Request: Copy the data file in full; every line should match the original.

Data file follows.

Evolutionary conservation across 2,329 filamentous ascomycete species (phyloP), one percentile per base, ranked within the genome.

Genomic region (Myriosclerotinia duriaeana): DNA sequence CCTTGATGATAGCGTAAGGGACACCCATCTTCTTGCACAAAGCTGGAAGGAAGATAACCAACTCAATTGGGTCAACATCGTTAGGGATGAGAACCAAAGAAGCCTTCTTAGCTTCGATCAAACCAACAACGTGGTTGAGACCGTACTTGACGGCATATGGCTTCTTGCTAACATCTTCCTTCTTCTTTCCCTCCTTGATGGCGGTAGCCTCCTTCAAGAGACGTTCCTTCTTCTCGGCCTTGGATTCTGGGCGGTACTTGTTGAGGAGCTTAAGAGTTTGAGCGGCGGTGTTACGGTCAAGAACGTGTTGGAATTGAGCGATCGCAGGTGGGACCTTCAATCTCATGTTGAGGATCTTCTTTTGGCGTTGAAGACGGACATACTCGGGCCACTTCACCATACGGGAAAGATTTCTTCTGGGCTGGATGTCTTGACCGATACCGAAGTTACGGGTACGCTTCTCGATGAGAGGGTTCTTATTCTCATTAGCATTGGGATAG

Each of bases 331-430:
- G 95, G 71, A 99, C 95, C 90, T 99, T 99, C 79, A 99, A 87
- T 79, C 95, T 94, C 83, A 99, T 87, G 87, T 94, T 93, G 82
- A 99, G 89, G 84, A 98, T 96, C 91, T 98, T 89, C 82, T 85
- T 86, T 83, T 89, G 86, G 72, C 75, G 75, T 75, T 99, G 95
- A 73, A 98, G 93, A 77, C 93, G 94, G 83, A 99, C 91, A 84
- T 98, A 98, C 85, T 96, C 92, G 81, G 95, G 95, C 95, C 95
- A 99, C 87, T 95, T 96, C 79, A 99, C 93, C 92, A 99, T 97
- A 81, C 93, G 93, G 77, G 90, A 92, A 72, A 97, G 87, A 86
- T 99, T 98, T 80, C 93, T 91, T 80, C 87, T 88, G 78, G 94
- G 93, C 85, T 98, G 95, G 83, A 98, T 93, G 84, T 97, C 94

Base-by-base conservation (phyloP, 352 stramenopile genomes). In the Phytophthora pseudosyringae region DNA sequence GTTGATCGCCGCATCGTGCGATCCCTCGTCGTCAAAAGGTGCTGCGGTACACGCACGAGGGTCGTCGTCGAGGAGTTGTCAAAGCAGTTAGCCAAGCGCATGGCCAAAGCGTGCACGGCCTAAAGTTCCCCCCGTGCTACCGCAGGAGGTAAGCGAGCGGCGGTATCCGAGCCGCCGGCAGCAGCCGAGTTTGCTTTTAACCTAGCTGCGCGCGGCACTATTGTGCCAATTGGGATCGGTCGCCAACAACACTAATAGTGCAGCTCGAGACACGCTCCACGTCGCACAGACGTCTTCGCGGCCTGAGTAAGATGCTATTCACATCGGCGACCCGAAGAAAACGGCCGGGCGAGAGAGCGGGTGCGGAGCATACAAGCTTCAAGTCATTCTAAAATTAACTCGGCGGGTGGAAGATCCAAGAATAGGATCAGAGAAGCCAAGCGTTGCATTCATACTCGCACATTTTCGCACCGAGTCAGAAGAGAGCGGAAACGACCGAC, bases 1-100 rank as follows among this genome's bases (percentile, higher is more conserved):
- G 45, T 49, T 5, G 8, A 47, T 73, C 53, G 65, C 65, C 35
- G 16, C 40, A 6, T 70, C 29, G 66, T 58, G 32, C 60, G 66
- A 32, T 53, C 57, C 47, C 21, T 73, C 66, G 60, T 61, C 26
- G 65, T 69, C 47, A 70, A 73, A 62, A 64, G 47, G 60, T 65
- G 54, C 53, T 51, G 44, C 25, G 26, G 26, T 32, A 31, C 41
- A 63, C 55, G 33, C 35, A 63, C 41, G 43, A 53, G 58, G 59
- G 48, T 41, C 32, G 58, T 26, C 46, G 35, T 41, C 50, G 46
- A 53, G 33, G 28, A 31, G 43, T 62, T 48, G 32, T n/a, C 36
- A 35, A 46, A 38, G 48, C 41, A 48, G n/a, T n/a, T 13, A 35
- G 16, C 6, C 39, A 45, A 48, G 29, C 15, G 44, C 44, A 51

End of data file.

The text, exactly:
Evolutionary conservation across 2,329 filamentous ascomycete species (phyloP), one percentile per base, ranked within the genome.

Genomic region (Myriosclerotinia duriaeana): DNA sequence CCTTGATGATAGCGTAAGGGACACCCATCTTCTTGCACAAAGCTGGAAGGAAGATAACCAACTCAATTGGGTCAACATCGTTAGGGATGAGAACCAAAGAAGCCTTCTTAGCTTCGATCAAACCAACAACGTGGTTGAGACCGTACTTGACGGCATATGGCTTCTTGCTAACATCTTCCTTCTTCTTTCCCTCCTTGATGGCGGTAGCCTCCTTCAAGAGACGTTCCTTCTTCTCGGCCTTGGATTCTGGGCGGTACTTGTTGAGGAGCTTAAGAGTTTGAGCGGCGGTGTTACGGTCAAGAACGTGTTGGAATTGAGCGATCGCAGGTGGGACCTTCAATCTCATGTTGAGGATCTTCTTTTGGCGTTGAAGACGGACATACTCGGGCCACTTCACCATACGGGAAAGATTTCTTCTGGGCTGGATGTCTTGACCGATACCGAAGTTACGGGTACGCTTCTCGATGAGAGGGTTCTTATTCTCATTAGCATTGGGATAG

Each of bases 331-430:
- G 95, G 71, A 99, C 95, C 90, T 99, T 99, C 79, A 99, A 87
- T 79, C 95, T 94, C 83, A 99, T 87, G 87, T 94, T 93, G 82
- A 99, G 89, G 84, A 98, T 96, C 91, T 98, T 89, C 82, T 85
- T 86, T 83, T 89, G 86, G 72, C 75, G 75, T 75, T 99, G 95
- A 73, A 98, G 93, A 77, C 93, G 94, G 83, A 99, C 91, A 84
- T 98, A 98, C 85, T 96, C 92, G 81, G 95, G 95, C 95, C 95
- A 99, C 87, T 95, T 96, C 79, A 99, C 93, C 92, A 99, T 97
- A 81, C 93, G 93, G 77, G 90, A 92, A 72, A 97, G 87, A 86
- T 99, T 98, T 80, C 93, T 91, T 80, C 87, T 88, G 78, G 94
- G 93, C 85, T 98, G 95, G 83, A 98, T 93, G 84, T 97, C 94

Base-by-base conservation (phyloP, 352 stramenopile genomes). In the Phytophthora pseudosyringae region DNA sequence GTTGATCGCCGCATCGTGCGATCCCTCGTCGTCAAAAGGTGCTGCGGTACACGCACGAGGGTCGTCGTCGAGGAGTTGTCAAAGCAGTTAGCCAAGCGCATGGCCAAAGCGTGCACGGCCTAAAGTTCCCCCCGTGCTACCGCAGGAGGTAAGCGAGCGGCGGTATCCGAGCCGCCGGCAGCAGCCGAGTTTGCTTTTAACCTAGCTGCGCGCGGCACTATTGTGCCAATTGGGATCGGTCGCCAACAACACTAATAGTGCAGCTCGAGACACGCTCCACGTCGCACAGACGTCTTCGCGGCCTGAGTAAGATGCTATTCACATCGGCGACCCGAAGAAAACGGCCGGGCGAGAGAGCGGGTGCGGAGCATACAAGCTTCAAGTCATTCTAAAATTAACTCGGCGGGTGGAAGATCCAAGAATAGGATCAGAGAAGCCAAGCGTTGCATTCATACTCGCACATTTTCGCACCGAGTCAGAAGAGAGCGGAAACGACCGAC, bases 1-100 rank as follows among this genome's bases (percentile, higher is more conserved):
- G 45, T 49, T 5, G 8, A 47, T 73, C 53, G 65, C 65, C 35
- G 16, C 40, A 6, T 70, C 29, G 66, T 58, G 32, C 60, G 66
- A 32, T 53, C 57, C 47, C 21, T 73, C 66, G 60, T 61, C 26
- G 65, T 69, C 47, A 70, A 73, A 62, A 64, G 47, G 60, T 65
- G 54, C 53, T 51, G 44, C 25, G 26, G 26, T 32, A 31, C 41
- A 63, C 55, G 33, C 35, A 63, C 41, G 43, A 53, G 58, G 59
- G 48, T 41, C 32, G 58, T 26, C 46, G 35, T 41, C 50, G 46
- A 53, G 33, G 28, A 31, G 43, T 62, T 48, G 32, T n/a, C 36
- A 35, A 46, A 38, G 48, C 41, A 48, G n/a, T n/a, T 13, A 35
- G 16, C 6, C 39, A 45, A 48, G 29, C 15, G 44, C 44, A 51